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Web based DTrace Mini-IDE

May 20th, 2012 • 3 Comments

In previous blogposts I already demoed what a Python based DTrace consumer can be used for: live inspection (callgraphs) of running programs, nice Visualizations or just plain tracing. Especially with SmartOS (as one of the many platforms which have DTrace support)I found it a bit annoying to deal with DTrace. Since SmartOS is headless itself I was thinking about creating a web based editor for DTrace scripts which would than create nice visualizations of the aggregated data. This simple IDE is written as an Django application and makes use of the Python based DTrace consumer.

So here it is a first shot of the DTrace web based Mini-IDE (couldn’t come up with a better name :-))

web based DTrace IDE (Click to enlarge)

As you can see it is running inside of Chrome on a Windows box – just to make sure you believe it is indeed web based. Now let’s take a look at all the features:

Syntax highlighting & Error detection

The user is guide through 3 steps – Writing the DTrace script, running it and then the output is shown. The editor in the first step features a DTrace specific syntax highlighting. Variables, Build-in variables, functions, aggregation functions and a set of providers are highlighted accordingly. Comments are also parsed in a certain color.

Next to this the editor will try to compile the script and show possible errors. The following screen-shot shows that when an unknown aggregation function is used the error is reported. It will use the Python binding for libdtrace to compile the script and return any errors:

Wrong aggregation function name (Click to enlarge)

Running DTrace

When clicking next to reach the next step a set of options are shown. The user can insert the time in seconds which DTrace should aggregate data (In this case 2 – or 0 when continuously aggregate data) and check if a chart should be generated from the aggregated data:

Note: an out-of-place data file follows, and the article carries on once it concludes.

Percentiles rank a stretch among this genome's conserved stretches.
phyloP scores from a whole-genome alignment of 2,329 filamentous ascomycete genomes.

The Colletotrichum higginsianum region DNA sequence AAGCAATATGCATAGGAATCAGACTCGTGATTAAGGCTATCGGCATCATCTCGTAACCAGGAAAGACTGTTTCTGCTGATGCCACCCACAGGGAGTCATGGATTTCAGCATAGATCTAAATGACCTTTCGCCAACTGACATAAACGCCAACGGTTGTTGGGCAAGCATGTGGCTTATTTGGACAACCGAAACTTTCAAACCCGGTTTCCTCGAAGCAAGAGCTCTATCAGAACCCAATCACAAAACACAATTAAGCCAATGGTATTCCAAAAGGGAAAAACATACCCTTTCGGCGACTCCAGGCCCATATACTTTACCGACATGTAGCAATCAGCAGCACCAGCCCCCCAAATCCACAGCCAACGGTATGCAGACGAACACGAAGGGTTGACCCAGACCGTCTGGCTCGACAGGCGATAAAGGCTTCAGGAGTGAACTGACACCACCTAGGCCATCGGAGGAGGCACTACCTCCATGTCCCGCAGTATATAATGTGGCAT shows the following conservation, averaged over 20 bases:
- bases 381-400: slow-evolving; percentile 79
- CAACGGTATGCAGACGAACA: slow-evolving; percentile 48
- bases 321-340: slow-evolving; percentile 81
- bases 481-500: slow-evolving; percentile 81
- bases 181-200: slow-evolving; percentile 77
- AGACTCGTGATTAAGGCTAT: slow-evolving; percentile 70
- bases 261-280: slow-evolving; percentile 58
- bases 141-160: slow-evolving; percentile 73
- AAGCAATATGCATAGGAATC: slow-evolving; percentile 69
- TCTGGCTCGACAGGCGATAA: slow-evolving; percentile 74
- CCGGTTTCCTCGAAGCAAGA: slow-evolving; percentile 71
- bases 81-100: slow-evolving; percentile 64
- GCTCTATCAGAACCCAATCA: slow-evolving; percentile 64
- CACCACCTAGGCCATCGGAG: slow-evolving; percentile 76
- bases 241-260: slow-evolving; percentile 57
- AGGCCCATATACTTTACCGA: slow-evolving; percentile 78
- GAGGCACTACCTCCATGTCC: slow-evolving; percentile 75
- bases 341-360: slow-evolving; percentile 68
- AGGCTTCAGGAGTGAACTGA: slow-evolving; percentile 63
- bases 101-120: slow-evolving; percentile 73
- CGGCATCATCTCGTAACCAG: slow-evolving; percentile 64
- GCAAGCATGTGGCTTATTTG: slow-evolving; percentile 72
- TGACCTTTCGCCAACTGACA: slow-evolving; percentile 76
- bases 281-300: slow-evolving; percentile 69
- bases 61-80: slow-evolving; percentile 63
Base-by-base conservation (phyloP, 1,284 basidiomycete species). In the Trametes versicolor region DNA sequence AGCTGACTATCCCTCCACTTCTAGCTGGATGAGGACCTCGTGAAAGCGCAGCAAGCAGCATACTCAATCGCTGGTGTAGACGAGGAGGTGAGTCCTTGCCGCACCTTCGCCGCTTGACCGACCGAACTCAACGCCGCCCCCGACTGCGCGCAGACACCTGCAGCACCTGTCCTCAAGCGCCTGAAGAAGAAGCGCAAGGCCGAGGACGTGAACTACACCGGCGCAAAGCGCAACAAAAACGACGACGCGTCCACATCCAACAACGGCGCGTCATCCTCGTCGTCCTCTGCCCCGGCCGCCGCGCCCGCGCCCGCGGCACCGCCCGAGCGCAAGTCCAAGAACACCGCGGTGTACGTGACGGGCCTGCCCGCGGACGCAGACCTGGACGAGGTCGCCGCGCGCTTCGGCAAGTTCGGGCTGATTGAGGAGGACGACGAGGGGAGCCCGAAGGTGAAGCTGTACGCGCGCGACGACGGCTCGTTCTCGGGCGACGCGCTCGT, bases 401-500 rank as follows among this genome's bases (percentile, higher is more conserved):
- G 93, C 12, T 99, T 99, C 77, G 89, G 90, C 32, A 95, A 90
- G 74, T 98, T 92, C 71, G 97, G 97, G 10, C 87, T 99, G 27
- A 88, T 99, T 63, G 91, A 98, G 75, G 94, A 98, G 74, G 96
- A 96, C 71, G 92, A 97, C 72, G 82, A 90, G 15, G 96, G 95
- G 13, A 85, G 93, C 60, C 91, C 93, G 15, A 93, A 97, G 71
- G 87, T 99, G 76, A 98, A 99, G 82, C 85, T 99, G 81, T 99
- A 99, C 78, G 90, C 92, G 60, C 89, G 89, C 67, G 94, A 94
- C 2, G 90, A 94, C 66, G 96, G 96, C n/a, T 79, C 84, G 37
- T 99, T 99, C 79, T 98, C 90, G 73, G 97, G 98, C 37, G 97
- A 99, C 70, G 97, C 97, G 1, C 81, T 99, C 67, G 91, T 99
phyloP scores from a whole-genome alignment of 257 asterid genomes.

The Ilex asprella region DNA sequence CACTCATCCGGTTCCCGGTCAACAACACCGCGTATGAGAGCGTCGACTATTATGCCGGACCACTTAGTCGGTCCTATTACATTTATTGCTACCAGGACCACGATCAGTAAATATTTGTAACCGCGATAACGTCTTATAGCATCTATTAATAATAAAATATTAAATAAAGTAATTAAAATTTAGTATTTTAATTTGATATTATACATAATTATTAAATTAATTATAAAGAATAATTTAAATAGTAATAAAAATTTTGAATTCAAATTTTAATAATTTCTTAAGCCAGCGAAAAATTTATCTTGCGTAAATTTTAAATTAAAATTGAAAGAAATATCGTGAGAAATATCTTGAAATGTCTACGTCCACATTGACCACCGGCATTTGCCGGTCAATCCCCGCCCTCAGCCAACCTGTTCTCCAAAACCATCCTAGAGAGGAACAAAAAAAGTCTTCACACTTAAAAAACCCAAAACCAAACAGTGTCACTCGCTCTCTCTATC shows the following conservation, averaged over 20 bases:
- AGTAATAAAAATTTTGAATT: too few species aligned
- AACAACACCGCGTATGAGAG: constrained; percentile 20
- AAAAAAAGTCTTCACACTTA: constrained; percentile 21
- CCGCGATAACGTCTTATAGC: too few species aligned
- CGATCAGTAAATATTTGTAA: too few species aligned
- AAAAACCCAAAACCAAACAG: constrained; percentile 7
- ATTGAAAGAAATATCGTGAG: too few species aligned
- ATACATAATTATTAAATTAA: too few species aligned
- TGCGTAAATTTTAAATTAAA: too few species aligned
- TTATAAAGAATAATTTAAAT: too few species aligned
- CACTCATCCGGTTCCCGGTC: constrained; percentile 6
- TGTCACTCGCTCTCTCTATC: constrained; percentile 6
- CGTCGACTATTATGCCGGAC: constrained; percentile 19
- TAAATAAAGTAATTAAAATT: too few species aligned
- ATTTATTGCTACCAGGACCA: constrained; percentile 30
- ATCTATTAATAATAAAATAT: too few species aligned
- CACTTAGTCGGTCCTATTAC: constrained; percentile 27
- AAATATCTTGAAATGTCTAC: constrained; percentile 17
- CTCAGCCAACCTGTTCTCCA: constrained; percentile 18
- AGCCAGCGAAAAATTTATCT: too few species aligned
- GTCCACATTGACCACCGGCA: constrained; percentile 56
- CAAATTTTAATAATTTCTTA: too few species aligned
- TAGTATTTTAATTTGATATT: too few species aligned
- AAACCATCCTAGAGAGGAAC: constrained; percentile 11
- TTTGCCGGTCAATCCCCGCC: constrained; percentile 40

Options for running DTrace (Click to enlarge)

Displaying the result

When done the aggregated Data will be displayed. E.g. when you used the following one liner (syscall count by syscall):

syscall:::entry {
    @num[probefunc] = count();
}

The result is displayed as a pie chart:

(Click to enlarge)

Or to give another example (A read distribution):

syscall::read:entry {
    @dist[execname] = lquantize(arg0, 0, 12, 2);
}

The result would be a bit different since the aggregation function lquantize is used. The data is displayed from 0 to 12 in steps of 2. The Z-Axis shows the name of the executable:

(Click to enlarge)

3 responses to “Web based DTrace Mini-IDE”

  1. Mike Harsch says:

    This is great! Would you be willing to share the source?

  2. coach says:

    Sure! The Python DTrace consumer is already out there – I just need some time to clean up some edges in the django app and I’ll push it on github. As usual time is the only problem πŸ™‚ Cheers!

  3. coach says:

    See GitHub for the code πŸ˜€